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Would you donate/sale your kidney--to a relative? Or just anyone that needs it?
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43 / M / Reno, NV, USA
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Posted 1/2/13

TheCoolAlchemist wrote:

Maybe the person in the OP made an agreement with the relative to give their kidney, and they would get a "cash donation" in exchange. Technically not a sale. You know how these things work amongst acquaintances. *wink*



Indeed, who knows about any sort of under-the-table dealings? I'm sure stranger things have happened. While directed donations are allowable, at least in the blood transfusion field they are generally not encouraged. This is to avoid situations where family members or friends are unduly influenced by something other than altruism (e.g. money, family pressure) to donate their blood and not only incurring the risks thereof (not so much for blood donation, but can be quite considerable for organs), but possibly endangering the recipient as well. A hypothetical (but not unrealistic) situation for the latter would be, say, Little Johnny gets leukemia and will need transfusions during chemo, and so someone organizes the family to donate units so Johnny won't have to get a "stranger's" blood. Uncle Bob, though, has been living a second life unbeknownst to everyone else involving anonymous sex with multiple partners and other such high-risk behavior. Uncle Bob might refuse to donate to protect Johnny from HIV, HCV or whatever he might have, but risks the ire of the rest of his family for not pitching in to poor Johnny's fight. Bob also doesn't want his blood tested, possibly then testing positive for HIV or whatever, getting indefinitely deferred from ever donating again, and then having the rest of his family wonder aloud just why exactly is Bob no longer allowed to give blood. Or, Bob can't resist the pressure, and decides to donate anyway. However, even with modern testing, the transmissible infection risk, while indeed extremely low, is not zero-- the tests aren't fool-proof, particularly for very early infections. Even if his blood tests negative, it may just be in the early "window period" of an infection, and in fact have transmissible virus in it. This is why blood donation in the U.S. (and elsewhere too, most likely) is preceded by a whole litany of questions for the potential donor to screen out any potentially risky donors, and a donor is always given the chance to notify the donor center at any time to instruct them not to use his/her blood (self-deferral) even after collection and no reason need be given. A whole battery of tests is also performed on the donated units to eliminate those with infectious risk. The U.S. blood supply is very safe, but even so, should never be considered entirely harmless. Transfusions should be given only when they're really needed.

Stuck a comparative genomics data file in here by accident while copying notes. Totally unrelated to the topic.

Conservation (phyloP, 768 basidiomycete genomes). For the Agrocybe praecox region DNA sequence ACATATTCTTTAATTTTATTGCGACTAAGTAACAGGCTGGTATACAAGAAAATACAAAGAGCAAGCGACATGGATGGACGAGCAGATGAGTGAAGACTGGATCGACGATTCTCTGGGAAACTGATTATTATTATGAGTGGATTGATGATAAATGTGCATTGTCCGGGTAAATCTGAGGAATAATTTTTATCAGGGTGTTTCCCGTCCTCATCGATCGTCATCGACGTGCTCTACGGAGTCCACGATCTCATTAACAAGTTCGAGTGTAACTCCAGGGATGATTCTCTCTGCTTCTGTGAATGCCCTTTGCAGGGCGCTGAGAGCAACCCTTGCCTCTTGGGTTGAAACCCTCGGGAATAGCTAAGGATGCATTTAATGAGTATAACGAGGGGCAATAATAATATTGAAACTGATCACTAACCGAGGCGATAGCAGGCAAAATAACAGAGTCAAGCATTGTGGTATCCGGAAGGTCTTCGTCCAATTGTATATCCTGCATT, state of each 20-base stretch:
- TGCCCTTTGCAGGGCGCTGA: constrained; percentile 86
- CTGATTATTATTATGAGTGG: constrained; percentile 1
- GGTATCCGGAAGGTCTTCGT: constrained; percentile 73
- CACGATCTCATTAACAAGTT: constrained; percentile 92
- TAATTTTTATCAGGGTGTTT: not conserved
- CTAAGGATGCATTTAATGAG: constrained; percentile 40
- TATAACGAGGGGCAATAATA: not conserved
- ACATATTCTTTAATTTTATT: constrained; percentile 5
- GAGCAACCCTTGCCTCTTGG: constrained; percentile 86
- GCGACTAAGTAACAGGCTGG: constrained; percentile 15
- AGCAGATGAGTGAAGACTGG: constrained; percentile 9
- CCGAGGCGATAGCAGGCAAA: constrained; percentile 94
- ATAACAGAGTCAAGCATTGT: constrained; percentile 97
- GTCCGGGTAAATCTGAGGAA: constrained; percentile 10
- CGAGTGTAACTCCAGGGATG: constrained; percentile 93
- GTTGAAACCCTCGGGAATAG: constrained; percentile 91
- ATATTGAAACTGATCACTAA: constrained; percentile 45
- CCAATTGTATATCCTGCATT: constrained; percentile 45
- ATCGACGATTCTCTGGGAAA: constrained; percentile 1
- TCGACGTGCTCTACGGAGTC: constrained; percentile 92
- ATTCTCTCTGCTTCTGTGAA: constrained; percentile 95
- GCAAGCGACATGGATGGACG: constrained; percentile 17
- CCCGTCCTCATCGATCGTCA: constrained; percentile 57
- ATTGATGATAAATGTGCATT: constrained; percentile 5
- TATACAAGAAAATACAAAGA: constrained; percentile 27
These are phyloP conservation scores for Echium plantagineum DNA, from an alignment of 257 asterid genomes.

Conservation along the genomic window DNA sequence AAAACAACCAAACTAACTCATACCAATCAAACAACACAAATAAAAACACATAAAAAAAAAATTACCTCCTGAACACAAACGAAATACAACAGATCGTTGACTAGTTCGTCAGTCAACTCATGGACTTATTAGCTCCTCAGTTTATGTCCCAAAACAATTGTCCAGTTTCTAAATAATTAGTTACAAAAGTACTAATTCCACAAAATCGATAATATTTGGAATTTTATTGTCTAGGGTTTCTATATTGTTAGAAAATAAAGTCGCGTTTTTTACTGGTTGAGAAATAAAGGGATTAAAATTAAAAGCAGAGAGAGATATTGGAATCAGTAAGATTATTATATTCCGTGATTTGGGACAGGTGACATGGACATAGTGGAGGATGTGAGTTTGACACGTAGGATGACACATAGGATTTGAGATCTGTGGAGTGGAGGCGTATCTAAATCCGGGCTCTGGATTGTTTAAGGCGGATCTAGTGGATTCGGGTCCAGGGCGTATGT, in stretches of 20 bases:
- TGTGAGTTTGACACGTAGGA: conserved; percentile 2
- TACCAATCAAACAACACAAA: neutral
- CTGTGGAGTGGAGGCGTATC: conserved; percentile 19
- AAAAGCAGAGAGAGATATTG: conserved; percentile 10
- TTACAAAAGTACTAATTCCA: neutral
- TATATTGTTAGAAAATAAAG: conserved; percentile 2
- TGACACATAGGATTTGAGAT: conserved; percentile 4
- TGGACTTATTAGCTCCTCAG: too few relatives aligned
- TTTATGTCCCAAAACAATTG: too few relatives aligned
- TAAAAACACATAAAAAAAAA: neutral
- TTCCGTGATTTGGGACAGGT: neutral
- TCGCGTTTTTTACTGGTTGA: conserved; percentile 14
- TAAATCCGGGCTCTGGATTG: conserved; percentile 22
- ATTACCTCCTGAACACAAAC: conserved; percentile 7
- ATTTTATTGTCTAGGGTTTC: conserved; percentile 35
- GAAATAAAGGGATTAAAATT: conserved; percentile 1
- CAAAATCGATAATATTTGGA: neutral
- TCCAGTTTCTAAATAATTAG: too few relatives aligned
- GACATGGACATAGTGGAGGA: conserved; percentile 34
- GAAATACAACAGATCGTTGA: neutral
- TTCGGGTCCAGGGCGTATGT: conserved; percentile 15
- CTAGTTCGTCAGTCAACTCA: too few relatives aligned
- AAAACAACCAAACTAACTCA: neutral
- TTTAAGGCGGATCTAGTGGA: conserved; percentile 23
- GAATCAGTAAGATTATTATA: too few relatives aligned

(Ok, getting down from soapbox...)
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Posted 1/5/13
Cant say i would give it away to a total stranger but for a relative or close friend sure. My Mom gave a Kidney to her brother.
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Posted 1/5/13
No because they had to two kidneys and if your kidney fails you cant say yeah i want it back
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20 / F / Canada
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Posted 1/5/13
I would do it. Preferably for a family member or close friend, but I'd also do it for a stranger if the situation and need arose.
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Summer forum cleaning! To keep the forums neat and tidy we only keep 6 months worth of threads since its June 6, 2013 [6/6/13] we will keep only keep posts open from January 6, 2013 [1/6/13]. Please feel free to recreate any thread closed, as long as someone else didn't open another similar one before you.
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